Detection of bovine trichomoniasis with a specific DNA probe and PCR amplification system

M. S Y Ho, Patricia A Conrad, P. J. Conrad, Rance B Lefebvre, E. Perez, Robert Bondurant

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35 Scopus citations


Trichomoniasis is a widespread, economically important venereal disease of cattle which causes infertility and abortion. Effective control of trichomoniasis has been impeded by the insensitivity of traditional diagnostic procedures, which require the isolation and cultivation of the parasite, Tritrichomonas foetus, from infected cattle. We developed a 0.85- kb T. foetus DNA probe by identifying conserved sequences in DNAs from T. foetus that were isolated from cattle in California, Idaho, Nevada, and Costa Rica. The probe hybridized specifically to DNAs of T. foetus isolates from different geographic areas but not to DNA preparations of Trichomonas vaginalis, bovine cells, or a variety of bacteria from cattle. The probe detected DNA from a minimum of 105 T. foetus organisms. To improve sensitivity, a partial sequence of the probe was used to identify oligonucleotide primers (TF1 and TF2) which could be used to amplify a 162- bp product from T. foetus DNAs by PCR. A chemiluminescent internal T. foetus sequence probe was hybridized to Southern blots of the amplification product. This system detected as few as one T. foetus organism in culture media or 10 parasites in samples containing bovine preputial smegma. Analysis of 52 clinical samples showed that 47 (90.4%) of the 52 samples were correctly identified, with no false-positive reactions. In comparison, the traditional cultivation method detected 44 (84.6%) of the 52 samples from T. foetus- infected and uninfected bulls. These results indicate that the PCR-based amplification system could be a useful alternative method for the diagnosis of bovine trichomoniasis.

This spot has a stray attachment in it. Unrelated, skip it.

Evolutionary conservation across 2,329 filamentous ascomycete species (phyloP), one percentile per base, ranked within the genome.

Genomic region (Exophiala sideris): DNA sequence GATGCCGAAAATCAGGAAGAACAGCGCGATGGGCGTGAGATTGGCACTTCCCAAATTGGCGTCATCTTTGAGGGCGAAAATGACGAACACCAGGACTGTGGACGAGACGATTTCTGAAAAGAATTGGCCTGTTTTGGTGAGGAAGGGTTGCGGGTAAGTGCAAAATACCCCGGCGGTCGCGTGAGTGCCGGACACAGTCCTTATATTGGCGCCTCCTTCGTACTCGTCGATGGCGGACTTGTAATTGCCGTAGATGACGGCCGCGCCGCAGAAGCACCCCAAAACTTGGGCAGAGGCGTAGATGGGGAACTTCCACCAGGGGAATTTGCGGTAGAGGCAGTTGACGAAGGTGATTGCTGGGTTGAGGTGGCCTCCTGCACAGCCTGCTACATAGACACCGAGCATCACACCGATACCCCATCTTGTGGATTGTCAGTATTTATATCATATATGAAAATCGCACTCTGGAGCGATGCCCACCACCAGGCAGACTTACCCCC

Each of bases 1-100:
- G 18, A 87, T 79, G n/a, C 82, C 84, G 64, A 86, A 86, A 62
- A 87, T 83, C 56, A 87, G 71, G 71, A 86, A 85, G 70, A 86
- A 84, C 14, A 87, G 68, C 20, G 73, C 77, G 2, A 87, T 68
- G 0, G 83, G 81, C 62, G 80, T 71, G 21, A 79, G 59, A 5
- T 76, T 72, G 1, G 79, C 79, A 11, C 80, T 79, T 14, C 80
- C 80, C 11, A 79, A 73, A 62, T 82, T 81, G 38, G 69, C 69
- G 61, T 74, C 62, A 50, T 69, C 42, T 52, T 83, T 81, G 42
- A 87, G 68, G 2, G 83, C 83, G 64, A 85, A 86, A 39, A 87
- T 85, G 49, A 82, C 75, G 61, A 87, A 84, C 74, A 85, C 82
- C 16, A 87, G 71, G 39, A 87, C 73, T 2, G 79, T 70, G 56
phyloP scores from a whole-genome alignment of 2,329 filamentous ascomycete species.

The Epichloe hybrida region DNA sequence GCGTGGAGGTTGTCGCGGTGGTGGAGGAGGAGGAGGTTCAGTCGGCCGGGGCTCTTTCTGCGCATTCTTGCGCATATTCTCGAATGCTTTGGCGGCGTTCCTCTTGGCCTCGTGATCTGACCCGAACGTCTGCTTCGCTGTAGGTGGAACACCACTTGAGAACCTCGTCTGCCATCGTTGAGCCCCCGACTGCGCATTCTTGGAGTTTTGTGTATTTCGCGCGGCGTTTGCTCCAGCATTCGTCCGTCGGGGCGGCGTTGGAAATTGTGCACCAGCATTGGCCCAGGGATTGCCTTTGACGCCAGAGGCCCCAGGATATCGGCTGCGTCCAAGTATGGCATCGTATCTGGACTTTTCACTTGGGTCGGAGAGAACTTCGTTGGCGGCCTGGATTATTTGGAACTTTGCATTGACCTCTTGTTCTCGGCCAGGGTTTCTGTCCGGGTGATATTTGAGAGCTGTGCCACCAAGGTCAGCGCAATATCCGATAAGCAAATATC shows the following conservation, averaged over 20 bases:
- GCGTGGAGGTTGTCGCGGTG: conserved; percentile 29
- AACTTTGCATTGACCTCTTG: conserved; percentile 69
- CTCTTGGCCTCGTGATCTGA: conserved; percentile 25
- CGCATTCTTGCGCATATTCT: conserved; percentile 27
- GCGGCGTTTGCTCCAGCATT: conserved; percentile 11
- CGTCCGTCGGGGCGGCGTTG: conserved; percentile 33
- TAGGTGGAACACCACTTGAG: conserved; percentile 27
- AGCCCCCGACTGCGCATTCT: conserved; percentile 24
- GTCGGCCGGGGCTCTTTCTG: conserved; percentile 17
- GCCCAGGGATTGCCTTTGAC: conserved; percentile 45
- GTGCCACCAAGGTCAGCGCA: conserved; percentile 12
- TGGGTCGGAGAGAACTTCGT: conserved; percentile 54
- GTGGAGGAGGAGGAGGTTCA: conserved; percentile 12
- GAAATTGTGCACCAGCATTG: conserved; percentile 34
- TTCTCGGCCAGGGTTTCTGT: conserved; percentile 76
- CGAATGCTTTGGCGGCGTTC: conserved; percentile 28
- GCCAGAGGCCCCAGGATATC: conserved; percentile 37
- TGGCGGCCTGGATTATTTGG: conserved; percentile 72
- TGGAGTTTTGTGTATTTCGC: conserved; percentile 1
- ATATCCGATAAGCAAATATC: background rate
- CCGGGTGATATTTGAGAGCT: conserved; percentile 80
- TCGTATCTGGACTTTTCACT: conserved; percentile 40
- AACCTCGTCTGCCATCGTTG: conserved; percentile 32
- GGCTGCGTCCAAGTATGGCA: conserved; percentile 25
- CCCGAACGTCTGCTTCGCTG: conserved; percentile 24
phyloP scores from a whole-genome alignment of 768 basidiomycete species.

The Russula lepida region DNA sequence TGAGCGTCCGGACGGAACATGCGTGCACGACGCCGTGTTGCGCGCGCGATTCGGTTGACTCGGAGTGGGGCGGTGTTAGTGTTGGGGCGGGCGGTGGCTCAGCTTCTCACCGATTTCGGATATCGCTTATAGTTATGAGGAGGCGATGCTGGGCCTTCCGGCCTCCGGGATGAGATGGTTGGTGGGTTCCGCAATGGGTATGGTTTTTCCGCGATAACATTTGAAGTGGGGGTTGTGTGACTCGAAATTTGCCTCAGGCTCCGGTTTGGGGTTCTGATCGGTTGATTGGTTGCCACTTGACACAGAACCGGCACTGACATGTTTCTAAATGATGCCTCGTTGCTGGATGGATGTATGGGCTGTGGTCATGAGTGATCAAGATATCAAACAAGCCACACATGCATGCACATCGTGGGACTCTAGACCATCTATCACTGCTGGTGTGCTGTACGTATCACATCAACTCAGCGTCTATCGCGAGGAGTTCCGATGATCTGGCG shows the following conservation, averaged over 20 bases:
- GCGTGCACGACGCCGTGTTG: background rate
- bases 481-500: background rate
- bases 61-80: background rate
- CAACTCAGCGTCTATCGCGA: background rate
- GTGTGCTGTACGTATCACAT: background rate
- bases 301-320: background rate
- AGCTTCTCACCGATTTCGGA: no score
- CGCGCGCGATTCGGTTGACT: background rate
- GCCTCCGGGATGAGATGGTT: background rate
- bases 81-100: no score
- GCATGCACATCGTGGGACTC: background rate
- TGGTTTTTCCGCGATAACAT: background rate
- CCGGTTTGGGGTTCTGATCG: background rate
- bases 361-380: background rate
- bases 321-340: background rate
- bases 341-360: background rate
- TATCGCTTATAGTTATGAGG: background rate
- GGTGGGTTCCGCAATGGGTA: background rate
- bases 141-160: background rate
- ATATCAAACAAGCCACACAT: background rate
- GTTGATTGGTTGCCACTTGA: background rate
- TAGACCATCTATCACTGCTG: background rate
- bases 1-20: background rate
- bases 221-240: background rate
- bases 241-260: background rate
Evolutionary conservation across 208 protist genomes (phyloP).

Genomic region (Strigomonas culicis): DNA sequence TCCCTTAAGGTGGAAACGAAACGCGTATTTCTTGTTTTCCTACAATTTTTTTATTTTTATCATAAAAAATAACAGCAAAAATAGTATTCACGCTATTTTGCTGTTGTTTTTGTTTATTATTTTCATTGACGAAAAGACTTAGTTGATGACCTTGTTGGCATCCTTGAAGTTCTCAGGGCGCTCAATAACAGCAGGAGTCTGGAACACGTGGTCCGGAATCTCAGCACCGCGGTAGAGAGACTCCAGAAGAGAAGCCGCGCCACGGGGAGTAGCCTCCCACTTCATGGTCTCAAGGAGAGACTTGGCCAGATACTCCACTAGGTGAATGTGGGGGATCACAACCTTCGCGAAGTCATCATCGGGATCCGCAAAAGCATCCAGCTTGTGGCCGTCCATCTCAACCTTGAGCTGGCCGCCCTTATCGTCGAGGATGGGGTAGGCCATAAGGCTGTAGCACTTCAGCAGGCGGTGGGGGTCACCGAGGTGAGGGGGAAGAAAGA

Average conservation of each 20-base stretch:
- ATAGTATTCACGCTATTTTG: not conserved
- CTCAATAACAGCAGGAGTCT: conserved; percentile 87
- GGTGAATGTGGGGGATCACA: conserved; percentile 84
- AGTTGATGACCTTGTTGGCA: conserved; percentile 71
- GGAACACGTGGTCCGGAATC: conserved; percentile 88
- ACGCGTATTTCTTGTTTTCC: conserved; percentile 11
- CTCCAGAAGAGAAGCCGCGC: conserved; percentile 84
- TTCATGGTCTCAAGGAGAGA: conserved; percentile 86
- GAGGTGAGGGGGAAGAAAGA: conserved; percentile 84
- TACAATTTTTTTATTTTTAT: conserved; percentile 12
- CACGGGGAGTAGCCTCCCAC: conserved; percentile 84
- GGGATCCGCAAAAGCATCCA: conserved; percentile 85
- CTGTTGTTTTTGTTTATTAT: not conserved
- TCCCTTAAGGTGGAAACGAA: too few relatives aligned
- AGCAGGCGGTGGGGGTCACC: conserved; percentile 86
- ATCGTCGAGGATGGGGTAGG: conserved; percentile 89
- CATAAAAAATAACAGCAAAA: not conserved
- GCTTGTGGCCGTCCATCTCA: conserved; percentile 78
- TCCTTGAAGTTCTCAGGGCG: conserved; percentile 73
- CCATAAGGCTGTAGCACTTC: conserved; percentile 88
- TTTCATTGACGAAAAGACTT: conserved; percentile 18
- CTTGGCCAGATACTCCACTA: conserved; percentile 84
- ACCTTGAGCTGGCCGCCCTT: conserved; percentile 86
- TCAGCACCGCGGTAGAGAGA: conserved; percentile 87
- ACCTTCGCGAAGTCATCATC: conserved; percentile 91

Original languageEnglish (US)
Pages (from-to)98-104
Number of pages7
JournalJournal of Clinical Microbiology
Issue number1
StatePublished - 1994

ASJC Scopus subject areas

  • Microbiology
  • Microbiology (medical)


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